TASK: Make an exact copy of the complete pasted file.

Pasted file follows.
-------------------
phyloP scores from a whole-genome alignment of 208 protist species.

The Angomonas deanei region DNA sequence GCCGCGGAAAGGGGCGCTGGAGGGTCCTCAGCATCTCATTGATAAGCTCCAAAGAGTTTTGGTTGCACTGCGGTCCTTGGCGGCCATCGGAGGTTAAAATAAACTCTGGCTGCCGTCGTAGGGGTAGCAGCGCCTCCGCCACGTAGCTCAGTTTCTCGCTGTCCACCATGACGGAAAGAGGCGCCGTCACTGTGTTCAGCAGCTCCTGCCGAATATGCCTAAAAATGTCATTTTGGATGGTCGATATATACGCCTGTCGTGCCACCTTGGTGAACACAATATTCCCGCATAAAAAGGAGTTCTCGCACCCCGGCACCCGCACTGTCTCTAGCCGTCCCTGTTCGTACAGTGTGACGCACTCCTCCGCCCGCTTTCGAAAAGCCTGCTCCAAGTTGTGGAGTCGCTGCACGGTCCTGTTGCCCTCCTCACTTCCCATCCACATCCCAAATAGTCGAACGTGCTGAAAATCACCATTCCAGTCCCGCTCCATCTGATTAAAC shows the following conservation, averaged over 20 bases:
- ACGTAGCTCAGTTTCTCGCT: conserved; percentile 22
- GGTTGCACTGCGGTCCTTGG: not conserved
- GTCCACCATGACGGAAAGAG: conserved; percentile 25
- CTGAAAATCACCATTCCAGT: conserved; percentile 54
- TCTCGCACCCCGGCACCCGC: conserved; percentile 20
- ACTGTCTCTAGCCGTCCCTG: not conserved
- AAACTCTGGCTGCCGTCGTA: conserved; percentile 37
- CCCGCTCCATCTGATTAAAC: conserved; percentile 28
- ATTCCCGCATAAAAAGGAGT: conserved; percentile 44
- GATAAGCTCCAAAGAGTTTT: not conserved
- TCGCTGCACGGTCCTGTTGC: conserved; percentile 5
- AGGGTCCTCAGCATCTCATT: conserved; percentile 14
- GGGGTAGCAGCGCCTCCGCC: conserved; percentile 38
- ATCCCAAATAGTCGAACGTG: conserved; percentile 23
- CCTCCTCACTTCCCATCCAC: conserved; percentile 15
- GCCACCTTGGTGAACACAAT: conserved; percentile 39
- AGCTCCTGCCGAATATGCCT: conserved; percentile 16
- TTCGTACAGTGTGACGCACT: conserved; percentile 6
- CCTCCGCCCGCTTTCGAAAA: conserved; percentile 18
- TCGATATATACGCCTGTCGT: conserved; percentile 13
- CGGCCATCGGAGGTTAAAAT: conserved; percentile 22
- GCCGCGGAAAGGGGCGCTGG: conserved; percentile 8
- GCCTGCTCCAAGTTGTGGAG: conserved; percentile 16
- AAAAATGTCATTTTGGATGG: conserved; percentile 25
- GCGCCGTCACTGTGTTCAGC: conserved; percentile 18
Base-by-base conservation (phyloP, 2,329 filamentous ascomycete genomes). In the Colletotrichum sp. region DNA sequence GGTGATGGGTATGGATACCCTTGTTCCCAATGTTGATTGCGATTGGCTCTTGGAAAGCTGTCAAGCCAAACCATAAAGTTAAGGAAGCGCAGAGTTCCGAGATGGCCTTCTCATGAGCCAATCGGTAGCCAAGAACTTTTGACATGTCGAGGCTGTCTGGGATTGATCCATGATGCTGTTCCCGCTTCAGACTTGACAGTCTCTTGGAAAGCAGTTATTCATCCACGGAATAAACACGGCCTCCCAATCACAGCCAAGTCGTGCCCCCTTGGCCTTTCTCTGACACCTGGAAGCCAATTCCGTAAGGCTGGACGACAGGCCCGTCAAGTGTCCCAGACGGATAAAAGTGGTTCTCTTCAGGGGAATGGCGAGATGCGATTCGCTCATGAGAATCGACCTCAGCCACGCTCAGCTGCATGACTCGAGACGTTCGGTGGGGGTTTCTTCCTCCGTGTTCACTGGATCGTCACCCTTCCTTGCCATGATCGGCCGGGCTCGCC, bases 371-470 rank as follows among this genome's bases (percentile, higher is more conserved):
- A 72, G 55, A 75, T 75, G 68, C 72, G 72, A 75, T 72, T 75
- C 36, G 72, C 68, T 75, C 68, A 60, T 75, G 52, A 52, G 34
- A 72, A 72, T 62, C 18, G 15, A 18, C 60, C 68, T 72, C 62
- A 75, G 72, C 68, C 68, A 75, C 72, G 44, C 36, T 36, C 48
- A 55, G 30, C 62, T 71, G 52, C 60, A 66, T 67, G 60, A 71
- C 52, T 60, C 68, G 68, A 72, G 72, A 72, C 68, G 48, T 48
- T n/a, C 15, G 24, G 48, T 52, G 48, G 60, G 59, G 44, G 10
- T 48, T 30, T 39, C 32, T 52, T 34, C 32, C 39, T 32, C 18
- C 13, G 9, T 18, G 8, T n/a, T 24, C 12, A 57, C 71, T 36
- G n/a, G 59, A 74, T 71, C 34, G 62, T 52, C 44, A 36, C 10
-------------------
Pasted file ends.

phyloP scores from a whole-genome alignment of 208 protist species.

The Angomonas deanei region DNA sequence GCCGCGGAAAGGGGCGCTGGAGGGTCCTCAGCATCTCATTGATAAGCTCCAAAGAGTTTTGGTTGCACTGCGGTCCTTGGCGGCCATCGGAGGTTAAAATAAACTCTGGCTGCCGTCGTAGGGGTAGCAGCGCCTCCGCCACGTAGCTCAGTTTCTCGCTGTCCACCATGACGGAAAGAGGCGCCGTCACTGTGTTCAGCAGCTCCTGCCGAATATGCCTAAAAATGTCATTTTGGATGGTCGATATATACGCCTGTCGTGCCACCTTGGTGAACACAATATTCCCGCATAAAAAGGAGTTCTCGCACCCCGGCACCCGCACTGTCTCTAGCCGTCCCTGTTCGTACAGTGTGACGCACTCCTCCGCCCGCTTTCGAAAAGCCTGCTCCAAGTTGTGGAGTCGCTGCACGGTCCTGTTGCCCTCCTCACTTCCCATCCACATCCCAAATAGTCGAACGTGCTGAAAATCACCATTCCAGTCCCGCTCCATCTGATTAAAC shows the following conservation, averaged over 20 bases:
- ACGTAGCTCAGTTTCTCGCT: conserved; percentile 22
- GGTTGCACTGCGGTCCTTGG: not conserved
- GTCCACCATGACGGAAAGAG: conserved; percentile 25
- CTGAAAATCACCATTCCAGT: conserved; percentile 54
- TCTCGCACCCCGGCACCCGC: conserved; percentile 20
- ACTGTCTCTAGCCGTCCCTG: not conserved
- AAACTCTGGCTGCCGTCGTA: conserved; percentile 37
- CCCGCTCCATCTGATTAAAC: conserved; percentile 28
- ATTCCCGCATAAAAAGGAGT: conserved; percentile 44
- GATAAGCTCCAAAGAGTTTT: not conserved
- TCGCTGCACGGTCCTGTTGC: conserved; percentile 5
- AGGGTCCTCAGCATCTCATT: conserved; percentile 14
- GGGGTAGCAGCGCCTCCGCC: conserved; percentile 38
- ATCCCAAATAGTCGAACGTG: conserved; percentile 23
- CCTCCTCACTTCCCATCCAC: conserved; percentile 15
- GCCACCTTGGTGAACACAAT: conserved; percentile 39
- AGCTCCTGCCGAATATGCCT: conserved; percentile 16
- TTCGTACAGTGTGACGCACT: conserved; percentile 6
- CCTCCGCCCGCTTTCGAAAA: conserved; percentile 18
- TCGATATATACGCCTGTCGT: conserved; percentile 13
- CGGCCATCGGAGGTTAAAAT: conserved; percentile 22
- GCCGCGGAAAGGGGCGCTGG: conserved; percentile 8
- GCCTGCTCCAAGTTGTGGAG: conserved; percentile 16
- AAAAATGTCATTTTGGATGG: conserved; percentile 25
- GCGCCGTCACTGTGTTCAGC: conserved; percentile 18
Base-by-base conservation (phyloP, 2,329 filamentous ascomycete genomes). In the Colletotrichum sp. region DNA sequence GGTGATGGGTATGGATACCCTTGTTCCCAATGTTGATTGCGATTGGCTCTTGGAAAGCTGTCAAGCCAAACCATAAAGTTAAGGAAGCGCAGAGTTCCGAGATGGCCTTCTCATGAGCCAATCGGTAGCCAAGAACTTTTGACATGTCGAGGCTGTCTGGGATTGATCCATGATGCTGTTCCCGCTTCAGACTTGACAGTCTCTTGGAAAGCAGTTATTCATCCACGGAATAAACACGGCCTCCCAATCACAGCCAAGTCGTGCCCCCTTGGCCTTTCTCTGACACCTGGAAGCCAATTCCGTAAGGCTGGACGACAGGCCCGTCAAGTGTCCCAGACGGATAAAAGTGGTTCTCTTCAGGGGAATGGCGAGATGCGATTCGCTCATGAGAATCGACCTCAGCCACGCTCAGCTGCATGACTCGAGACGTTCGGTGGGGGTTTCTTCCTCCGTGTTCACTGGATCGTCACCCTTCCTTGCCATGATCGGCCGGGCTCGCC, bases 371-470 rank as follows among this genome's bases (percentile, higher is more conserved):
- A 72, G 55, A 75, T 75, G 68, C 72, G 72, A 75, T 72, T 75
- C 36, G 72, C 68, T 75, C 68, A 60, T 75, G 52, A 52, G 34
- A 72, A 72, T 62, C 18, G 15, A 18, C 60, C 68, T 72, C 62
- A 75, G 72, C 68, C 68, A 75, C 72, G 44, C 36, T 36, C 48
- A 55, G 30, C 62, T 71, G 52, C 60, A 66, T 67, G 60, A 71
- C 52, T 60, C 68, G 68, A 72, G 72, A 72, C 68, G 48, T 48
- T n/a, C 15, G 24, G 48, T 52, G 48, G 60, G 59, G 44, G 10
- T 48, T 30, T 39, C 32, T 52, T 34, C 32, C 39, T 32, C 18
- C 13, G 9, T 18, G 8, T n/a, T 24, C 12, A 57, C 71, T 36
- G n/a, G 59, A 74, T 71, C 34, G 62, T 52, C 44, A 36, C 10